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RIYADH: The vibrant community of Muslim expatriates in Saudi Arabia celebrates Ramadan with traditions and customs they have adopted since moving to the Kingdom and calling it their home.

One way is through the communities they have formed, such as the Ramadan Iftar Club, a gathering at which the faithful break the fast together in a potluck style. 

The iftar club was started in Riyadh by Hana Nemec, an American Muslim working as a marketing and communications executive.

“I began the Ramadan Iftar Club with very humble beginnings in 2015 when I arrived in the Kingdom,” Nemec told Arab News.

“At the time, I would meet expats that were not aware of Ramadan and its traditions and because I … was alone here in the Kingdom, I wanted to introduce them to the generosity that I experienced when I converted to Islam,” she said.

Nemec converted to Islam when she was a 20-year-old college student in the US. She said she felt overwhelmed by the generosity and hospitality of the community.

“Many people who did not even know me invited me to their homes to celebrate Ramadan and break (the) fast with them,” she explained.

The spirit of generosity and community she experienced as a Muslim inspired her to host others during the holy month, emphasizing the importance of inclusivity.

“I know how it felt to be the odd one out, and when I moved to Saudi Arabia in 2015, I had to build that community all over again,” she said. “But this time, God put me in a position to be the one doing the inviting instead of receiving invitations.”

The iftar club has grown from its humble beginnings, with three guests in her house, to 200 people in a larger venue.

Nemec underlined the iftar gathering’s core values of faith, generosity and understanding in the spirit of Ramadan.

For Muslim expatriates in Saudi Arabia, Ramadan is not just a time of reflection and prayer, but also one of gathering and celebrating as a community, sharing meals together at sunrise and sunset. 

Nemec said that having people over for food, visiting friends and their families, and making time to connect with the community is a very dear part of Ramadan to her.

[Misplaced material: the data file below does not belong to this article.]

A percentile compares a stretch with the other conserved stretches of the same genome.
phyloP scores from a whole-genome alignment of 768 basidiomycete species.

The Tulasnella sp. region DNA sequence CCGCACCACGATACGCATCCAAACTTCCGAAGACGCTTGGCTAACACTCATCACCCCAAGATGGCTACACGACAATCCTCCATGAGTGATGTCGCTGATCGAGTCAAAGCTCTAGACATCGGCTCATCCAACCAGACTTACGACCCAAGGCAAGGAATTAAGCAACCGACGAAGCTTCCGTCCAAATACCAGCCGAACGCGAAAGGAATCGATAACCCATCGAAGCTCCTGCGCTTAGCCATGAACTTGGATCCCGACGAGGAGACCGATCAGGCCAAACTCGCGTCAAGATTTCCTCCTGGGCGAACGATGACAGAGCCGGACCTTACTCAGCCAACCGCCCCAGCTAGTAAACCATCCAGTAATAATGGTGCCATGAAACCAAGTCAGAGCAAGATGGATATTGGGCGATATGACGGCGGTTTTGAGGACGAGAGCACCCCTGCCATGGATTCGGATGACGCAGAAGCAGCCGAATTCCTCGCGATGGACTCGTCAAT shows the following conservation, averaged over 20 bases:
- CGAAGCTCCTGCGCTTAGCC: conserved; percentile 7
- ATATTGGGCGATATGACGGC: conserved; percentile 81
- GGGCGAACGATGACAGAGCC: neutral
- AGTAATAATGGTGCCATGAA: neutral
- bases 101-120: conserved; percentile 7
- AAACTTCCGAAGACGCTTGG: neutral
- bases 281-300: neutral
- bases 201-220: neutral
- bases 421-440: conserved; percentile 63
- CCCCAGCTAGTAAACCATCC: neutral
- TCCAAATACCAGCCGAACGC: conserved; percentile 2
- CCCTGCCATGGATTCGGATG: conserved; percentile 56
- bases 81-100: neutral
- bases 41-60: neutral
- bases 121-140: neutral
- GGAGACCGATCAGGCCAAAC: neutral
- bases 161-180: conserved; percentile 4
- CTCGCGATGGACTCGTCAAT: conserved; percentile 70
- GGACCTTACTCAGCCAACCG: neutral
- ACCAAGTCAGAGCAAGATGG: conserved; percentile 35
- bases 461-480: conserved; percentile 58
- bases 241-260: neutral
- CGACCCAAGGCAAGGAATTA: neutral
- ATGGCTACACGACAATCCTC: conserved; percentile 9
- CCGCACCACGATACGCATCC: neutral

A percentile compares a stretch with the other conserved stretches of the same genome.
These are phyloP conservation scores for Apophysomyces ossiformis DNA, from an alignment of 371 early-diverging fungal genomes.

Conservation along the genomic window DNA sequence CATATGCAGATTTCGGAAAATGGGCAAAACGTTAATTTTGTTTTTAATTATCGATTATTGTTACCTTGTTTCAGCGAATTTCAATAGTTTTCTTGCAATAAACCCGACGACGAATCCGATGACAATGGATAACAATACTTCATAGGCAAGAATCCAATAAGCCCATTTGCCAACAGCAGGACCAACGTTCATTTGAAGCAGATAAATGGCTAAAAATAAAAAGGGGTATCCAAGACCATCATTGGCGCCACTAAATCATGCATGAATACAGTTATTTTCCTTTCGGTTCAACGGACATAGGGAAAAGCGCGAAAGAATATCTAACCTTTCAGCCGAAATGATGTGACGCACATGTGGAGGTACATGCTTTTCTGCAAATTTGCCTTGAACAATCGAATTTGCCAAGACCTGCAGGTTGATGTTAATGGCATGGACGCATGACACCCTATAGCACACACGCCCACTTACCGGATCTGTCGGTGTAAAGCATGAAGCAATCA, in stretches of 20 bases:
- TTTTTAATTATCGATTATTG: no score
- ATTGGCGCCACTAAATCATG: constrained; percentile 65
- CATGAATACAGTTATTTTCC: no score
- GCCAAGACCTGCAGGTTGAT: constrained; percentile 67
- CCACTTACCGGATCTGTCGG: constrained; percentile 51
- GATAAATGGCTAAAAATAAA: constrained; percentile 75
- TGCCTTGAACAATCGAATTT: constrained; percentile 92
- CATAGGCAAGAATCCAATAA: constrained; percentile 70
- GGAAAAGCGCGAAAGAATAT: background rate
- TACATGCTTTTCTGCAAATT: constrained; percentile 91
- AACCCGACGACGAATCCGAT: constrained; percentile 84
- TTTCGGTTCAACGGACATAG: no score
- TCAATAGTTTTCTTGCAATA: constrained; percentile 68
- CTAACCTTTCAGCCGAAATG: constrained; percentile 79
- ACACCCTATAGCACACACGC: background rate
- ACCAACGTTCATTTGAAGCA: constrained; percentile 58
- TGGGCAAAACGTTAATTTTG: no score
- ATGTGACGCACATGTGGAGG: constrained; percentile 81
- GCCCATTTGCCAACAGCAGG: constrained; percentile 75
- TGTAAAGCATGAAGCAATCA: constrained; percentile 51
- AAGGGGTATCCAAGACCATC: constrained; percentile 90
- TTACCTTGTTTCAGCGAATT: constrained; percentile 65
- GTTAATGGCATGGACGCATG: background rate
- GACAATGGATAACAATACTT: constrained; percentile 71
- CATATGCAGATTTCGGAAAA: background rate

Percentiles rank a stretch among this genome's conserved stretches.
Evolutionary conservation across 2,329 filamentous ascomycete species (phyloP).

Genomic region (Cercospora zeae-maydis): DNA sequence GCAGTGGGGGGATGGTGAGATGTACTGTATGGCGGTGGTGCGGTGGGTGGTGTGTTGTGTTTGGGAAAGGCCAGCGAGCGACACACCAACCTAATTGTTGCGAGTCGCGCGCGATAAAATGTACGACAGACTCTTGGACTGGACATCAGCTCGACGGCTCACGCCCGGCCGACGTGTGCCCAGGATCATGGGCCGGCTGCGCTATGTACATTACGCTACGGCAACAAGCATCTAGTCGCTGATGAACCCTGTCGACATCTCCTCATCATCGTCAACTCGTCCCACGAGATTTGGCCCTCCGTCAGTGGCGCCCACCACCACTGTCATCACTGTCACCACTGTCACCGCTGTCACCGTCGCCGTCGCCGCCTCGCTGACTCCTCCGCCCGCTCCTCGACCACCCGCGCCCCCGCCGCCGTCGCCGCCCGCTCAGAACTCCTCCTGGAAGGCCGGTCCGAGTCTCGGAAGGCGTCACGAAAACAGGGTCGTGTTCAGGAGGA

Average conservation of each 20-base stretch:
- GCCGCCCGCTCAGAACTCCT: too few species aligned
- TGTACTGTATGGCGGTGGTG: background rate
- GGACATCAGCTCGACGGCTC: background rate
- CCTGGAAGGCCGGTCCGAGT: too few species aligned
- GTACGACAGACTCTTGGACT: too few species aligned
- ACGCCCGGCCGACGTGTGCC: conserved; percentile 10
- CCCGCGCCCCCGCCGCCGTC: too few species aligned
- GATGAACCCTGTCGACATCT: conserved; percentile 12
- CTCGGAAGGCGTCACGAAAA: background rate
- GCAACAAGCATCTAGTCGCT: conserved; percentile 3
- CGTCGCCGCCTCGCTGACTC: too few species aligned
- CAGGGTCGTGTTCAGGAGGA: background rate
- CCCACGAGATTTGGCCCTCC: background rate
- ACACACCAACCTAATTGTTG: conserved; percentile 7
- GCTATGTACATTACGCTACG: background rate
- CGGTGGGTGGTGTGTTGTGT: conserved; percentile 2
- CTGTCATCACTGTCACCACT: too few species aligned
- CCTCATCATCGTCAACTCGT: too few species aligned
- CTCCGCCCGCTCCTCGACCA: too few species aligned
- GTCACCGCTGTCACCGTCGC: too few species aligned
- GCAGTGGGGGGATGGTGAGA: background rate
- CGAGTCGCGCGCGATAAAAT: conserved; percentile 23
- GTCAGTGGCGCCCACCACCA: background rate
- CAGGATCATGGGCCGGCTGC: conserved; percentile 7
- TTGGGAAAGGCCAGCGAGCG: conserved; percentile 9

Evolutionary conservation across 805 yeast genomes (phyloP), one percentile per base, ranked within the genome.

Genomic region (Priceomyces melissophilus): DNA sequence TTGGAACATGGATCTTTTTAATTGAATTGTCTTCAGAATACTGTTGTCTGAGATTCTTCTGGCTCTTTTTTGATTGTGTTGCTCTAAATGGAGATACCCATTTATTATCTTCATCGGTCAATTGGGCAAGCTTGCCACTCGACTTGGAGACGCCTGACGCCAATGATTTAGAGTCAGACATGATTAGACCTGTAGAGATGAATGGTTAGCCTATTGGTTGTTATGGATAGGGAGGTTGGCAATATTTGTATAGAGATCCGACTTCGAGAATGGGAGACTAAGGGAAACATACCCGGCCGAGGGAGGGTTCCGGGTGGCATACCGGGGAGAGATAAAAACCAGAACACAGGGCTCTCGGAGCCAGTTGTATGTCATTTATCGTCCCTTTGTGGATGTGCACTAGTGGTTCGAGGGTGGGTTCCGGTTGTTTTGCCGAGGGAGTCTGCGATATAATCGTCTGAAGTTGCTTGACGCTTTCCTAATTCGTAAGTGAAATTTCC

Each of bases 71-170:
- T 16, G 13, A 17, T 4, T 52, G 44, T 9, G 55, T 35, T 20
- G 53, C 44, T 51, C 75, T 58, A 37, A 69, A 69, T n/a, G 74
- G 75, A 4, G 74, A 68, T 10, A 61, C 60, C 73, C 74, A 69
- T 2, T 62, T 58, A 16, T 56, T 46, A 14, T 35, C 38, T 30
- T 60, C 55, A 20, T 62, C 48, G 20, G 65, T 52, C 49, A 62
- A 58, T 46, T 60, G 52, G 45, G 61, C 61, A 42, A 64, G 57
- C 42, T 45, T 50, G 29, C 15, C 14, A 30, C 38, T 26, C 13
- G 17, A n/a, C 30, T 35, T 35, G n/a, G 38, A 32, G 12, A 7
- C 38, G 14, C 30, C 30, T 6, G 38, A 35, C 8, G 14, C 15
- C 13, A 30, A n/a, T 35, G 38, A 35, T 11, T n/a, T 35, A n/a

“On the other side, it is a time for me to connect with my Creator, to show my ultimate gratitude for this incredible life He has willed upon me in Saudi Arabia … which I could never have imagined nor deserved. (I) count my blessings over and over again.”

The Kingdom’s capital, Riyadh, has become a diverse city that houses expatriates from around the world.

Sandra Ospina is a Latin American from the US and is the head of learning and innovation and vice principal at SEK International School in Riyadh. She described her Ramadan experience since moving to the Kingdom in 2017. 

“I have celebrated Ramadan in various ways. When I first moved to Saudi my family was away, so creating a close community of friends where we invited each other for potlucks or the famous iftar tent visits was a tradition,” Ospina told Arab News.

“Now I am with family, so we cook together, and we like to invite friends and prepare meals to give to workers,” she said.

As a part of her Ramadan traditions, Ospina visits the mosque with her family and takes the time to create a calendar of good deeds to help others.

When asked what her most memorable moment of Ramadan in Saudi Arabia was Ospina said: “For me, a memorable occasion as an educator has been seeing the happiness of children when they first accomplish fasting a whole day. They are so happy and proud, that has been so moving for me.” 

Andrew Long, who is originally from England, has lived in Saudi Arabia for eight years. 
“I came to the Kingdom at the end of 2015 for a project with the Ministry of Interior and I never left. Now I am principal security consultant at WSP (the Wage Protection System),” he said.

Long told Arab News that he celebrates Ramadan with his family and Saudi neighbors.

“Half of my family is Saudi, since my spouse is from the Kingdom, so I spend lots of time with her family, either at home or at our diwaniya (a place for gathering). Our neighbors sometimes bring around food they have made for iftar and we do the same.” 

He said that for iftar, he and his family prefer not to overindulge. “We break our fast with water, dates and gishta, then we pray maghrib.” Afterwards, he said, “we would generally have soup and samosa.” 

As a part of Ramadan tradition, he said that every Friday the men gather in the diwaniyah, and each brings one or two dishes to share. 

Long told Arab News that during the COVID-19 pandemic he was introduced to MBC Ramadan. “(I) never missed an episode of ‘Al-Asouf’ and then ‘Sikkat Safar,’” he said.

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